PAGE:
Capturing Tail Risk in a Risk Budgeting Model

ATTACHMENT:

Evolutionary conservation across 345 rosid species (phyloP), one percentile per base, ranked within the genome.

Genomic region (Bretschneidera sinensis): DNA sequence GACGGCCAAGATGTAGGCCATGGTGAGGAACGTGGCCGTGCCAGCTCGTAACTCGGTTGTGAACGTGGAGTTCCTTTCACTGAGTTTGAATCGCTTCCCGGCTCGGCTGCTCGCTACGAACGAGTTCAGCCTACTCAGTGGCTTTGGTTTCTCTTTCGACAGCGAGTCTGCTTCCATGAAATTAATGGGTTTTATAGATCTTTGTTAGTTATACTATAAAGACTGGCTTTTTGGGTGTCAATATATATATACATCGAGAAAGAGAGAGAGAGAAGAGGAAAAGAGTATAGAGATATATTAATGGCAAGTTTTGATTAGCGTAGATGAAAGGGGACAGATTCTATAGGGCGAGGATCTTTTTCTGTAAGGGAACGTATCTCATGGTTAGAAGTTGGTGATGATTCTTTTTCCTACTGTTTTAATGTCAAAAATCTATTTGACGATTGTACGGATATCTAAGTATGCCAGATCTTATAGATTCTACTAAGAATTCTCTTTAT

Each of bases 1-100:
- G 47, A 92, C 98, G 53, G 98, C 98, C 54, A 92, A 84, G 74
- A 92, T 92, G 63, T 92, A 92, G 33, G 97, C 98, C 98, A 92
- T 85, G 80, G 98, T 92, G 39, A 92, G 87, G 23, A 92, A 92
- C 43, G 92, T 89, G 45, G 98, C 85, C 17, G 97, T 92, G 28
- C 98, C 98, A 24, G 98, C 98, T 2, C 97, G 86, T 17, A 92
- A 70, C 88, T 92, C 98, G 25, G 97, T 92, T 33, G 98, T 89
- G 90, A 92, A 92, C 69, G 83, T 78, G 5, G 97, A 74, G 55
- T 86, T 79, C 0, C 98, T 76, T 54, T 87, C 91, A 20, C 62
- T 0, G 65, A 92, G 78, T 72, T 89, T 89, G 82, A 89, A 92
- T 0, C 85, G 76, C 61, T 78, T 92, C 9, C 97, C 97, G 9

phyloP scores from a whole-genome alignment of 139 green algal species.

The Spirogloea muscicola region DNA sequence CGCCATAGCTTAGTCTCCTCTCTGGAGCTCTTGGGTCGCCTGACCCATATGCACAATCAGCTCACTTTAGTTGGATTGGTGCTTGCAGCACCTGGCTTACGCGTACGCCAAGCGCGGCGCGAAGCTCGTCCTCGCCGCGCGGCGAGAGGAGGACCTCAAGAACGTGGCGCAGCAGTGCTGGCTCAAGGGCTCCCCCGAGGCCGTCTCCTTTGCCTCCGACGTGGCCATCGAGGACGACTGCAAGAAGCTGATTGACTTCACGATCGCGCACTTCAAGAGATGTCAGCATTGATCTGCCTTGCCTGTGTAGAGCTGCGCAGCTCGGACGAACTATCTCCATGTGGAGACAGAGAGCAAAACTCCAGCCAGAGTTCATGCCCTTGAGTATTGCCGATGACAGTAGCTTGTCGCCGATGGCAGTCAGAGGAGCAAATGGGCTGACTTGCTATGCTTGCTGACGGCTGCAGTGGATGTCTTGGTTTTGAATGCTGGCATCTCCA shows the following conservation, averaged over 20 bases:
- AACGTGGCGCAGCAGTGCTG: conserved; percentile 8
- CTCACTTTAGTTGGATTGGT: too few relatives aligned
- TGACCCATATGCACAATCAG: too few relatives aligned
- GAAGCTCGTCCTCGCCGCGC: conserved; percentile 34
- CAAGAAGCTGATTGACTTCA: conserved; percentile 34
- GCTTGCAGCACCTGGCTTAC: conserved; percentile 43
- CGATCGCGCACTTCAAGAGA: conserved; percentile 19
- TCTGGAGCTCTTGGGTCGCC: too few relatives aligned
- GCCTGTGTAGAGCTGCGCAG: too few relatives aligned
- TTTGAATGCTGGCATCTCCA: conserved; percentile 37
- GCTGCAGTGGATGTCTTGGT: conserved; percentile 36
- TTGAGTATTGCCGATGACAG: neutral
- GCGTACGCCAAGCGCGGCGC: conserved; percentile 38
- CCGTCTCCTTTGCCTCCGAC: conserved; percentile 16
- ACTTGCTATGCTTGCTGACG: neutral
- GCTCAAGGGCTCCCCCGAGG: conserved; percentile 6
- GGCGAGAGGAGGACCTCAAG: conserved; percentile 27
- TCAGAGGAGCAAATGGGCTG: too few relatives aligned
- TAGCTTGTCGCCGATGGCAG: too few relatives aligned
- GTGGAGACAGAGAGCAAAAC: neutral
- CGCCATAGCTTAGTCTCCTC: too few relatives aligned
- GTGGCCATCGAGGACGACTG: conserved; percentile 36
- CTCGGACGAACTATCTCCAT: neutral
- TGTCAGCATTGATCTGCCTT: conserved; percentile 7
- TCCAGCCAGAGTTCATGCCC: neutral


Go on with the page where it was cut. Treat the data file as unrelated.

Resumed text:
Sammanfattning: Risk budgeting, in contrast to conventional portfolio management strategies, is all about distributing the risk between holdings in a portfolio. The risk in risk budgeting is traditionally measured in terms of volatility and a Gaussian distribution is commonly utilized for modeling return data. In this thesis, these conventions are challenged by introducing different risk measures, focusing on tail risk, and other probability distributions for modeling returns. Two models for forming risk budgeting portfolios that acknowledge tail risk were chosen. Both these models were based on CVaR as a risk measure, in line with what previous researchers have used. The first model modeled returns with their empirical distribution and the second with a Gaussian mixture model. The performance of these models was thereafter evaluated. Here, a diverse set of asset classes, several risk budgets, and risk targets were used to form portfolios. Based on the performance, measured in risk-adjusted returns, it was clear that the models that took tail risk into account in general had superior performance in relation to the standard model. Nevertheless, it should be noted that the superiority was significantly higher for portfolios that constituted of mainly high-risk assets than for portfolios with more low-risk assets and also that the superior performance did not hold in all time periods considered. It was also clear that the model that used the empirical distribution to model returns performed better than the model based on an assumption of returns belonging to the Gaussian mixture model when the portfolio consisted of more assets with heavier tails.
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